Anna Sivakova expressed shock when told of that comment.
“A two-year-old child does not deserve to be in such pain.”
Natalka's grandmother is similarly horrified by the accusations.
“Why would we have planned it? Why would we have let our baby burn?” said Vlasta Mala.
The visa burden was lifted in late 2007, roughly a decade after Canada had removed and then re-imposed that requirement in response to a flood of Roma asylum claims. Harper acknowledged here last week that Ottawa, under EU pressure to ease visa restrictions throughout central and eastern Europe, knew it was taking a risk.
So far, it appears the government miscalculated.
There were 78 refugee claims from the Czech Republic in 2007, all at the end of the year after the visa decision took effect, compared to none for all of 2006.
The total soared to 853 in 2008, making this liberal democracy the seventh-largest source of refugees in Canada — ahead of war-ravaged countries like Sri Lanka, Afghanistan and Somalia. In the first three months of this year the Czech Republic has soared to fourth place, with 653 claims. Mexico was first, at 3,648, followed by Haiti (688) and Colombia (656).
But critics of the Czech human rights record note that Canada's independent, quasi-judicial Immigration and Refugee Board accepted 118 claims since 2007 that the Czechs had “a well-founded fear of being persecuted for reasons of race, religion, nationality, political opinion or membership of a particular political group.”
Albert said the Harper government is being “naive” in accepting Czech assurances that the Roma are simply economic migrants.
She said that Roma enjoy easy access to welfare payments here, so they have little reason to risk their life savings to gamble on a Canadian refugee claim just to go back on welfare. They are also free to travel to any European Union country to look for work, though they face widespread discrimination in many countries.
“The reputation Canada has, for them, is that of a fair society in which they will not be stigmatized and where they will be able to get on their feet,” she said.
“No one will give them a second glance due to their appearance or anything else, and their children will not be exposed to violence and will be able to access education.”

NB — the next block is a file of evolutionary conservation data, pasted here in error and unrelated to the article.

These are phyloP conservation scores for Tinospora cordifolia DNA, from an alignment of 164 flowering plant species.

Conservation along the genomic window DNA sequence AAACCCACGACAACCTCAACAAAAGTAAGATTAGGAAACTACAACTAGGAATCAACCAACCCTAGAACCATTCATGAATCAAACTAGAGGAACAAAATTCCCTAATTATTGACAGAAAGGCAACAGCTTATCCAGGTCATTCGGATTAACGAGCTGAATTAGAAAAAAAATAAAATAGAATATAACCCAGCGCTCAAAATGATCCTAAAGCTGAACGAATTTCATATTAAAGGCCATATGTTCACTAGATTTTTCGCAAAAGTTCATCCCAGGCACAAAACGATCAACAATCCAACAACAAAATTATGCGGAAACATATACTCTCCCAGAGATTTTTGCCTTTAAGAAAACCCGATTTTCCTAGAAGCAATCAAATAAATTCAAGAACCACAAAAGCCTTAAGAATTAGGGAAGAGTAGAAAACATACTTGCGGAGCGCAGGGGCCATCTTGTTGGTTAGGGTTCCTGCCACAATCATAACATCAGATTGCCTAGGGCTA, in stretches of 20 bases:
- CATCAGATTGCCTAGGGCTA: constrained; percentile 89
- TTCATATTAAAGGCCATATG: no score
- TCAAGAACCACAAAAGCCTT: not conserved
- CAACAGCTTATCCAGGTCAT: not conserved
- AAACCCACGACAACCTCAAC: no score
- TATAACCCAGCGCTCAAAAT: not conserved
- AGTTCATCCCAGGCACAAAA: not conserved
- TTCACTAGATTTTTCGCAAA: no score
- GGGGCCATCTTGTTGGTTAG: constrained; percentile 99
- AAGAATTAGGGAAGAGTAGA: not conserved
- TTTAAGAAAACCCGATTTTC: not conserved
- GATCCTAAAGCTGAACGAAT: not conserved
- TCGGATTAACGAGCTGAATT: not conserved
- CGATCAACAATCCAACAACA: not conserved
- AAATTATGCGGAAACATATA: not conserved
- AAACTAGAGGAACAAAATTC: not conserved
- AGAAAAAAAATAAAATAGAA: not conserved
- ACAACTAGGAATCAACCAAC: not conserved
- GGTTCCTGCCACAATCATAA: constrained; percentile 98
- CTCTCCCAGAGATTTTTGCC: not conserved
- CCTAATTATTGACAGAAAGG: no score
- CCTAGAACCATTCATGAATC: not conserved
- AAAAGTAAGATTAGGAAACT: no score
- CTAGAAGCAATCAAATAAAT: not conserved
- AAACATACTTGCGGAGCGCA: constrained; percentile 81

Polls have consistently indicated that more than two-thirds of Czech citizens have negative views towards the Roma, a people originally from India believed to have arrived in Europe in the 14th and 15th centuries.
Prominent Czech sociologist Ivan Gabal, who has done studies for the government on how the school system has streamed normal Roma children into “special” schools for the mentally challenged, said the public — despite its deep prejudices — is prepared to support fundamental reforms.
But he said the government has fumbled its efforts to reduce discrimination.
Gabal said there are both “pull and push” factors driving the exodus — pull from families in cities like Toronto, Hamilton and Vancouver who arrived in the 1990s and are urging their relatives to come, and push from the hate-fuelled racism here.
“If I was a Roma and I had my children going to these schools, and having to face these neo-Nazis on the street, I would just take them and go anywhere, Canada or somewhere else.”
The Canadian government has clearly indicated its reluctance, however, to be essentially cleaning up after a mess of Europe's making. But Amnesty International urged Ottawa to avoid steps, such as bringing back the visa requirement, to pull away the Canadian welcome mat.
Countries such as Canada and the U.S. “have the obligation to assess the asylum request of people whose lives may be at risk in their countries, and provide protection for those in need,” said David Diaz-Jogeix, Amnesty's Europe and Central Asia deputy program director.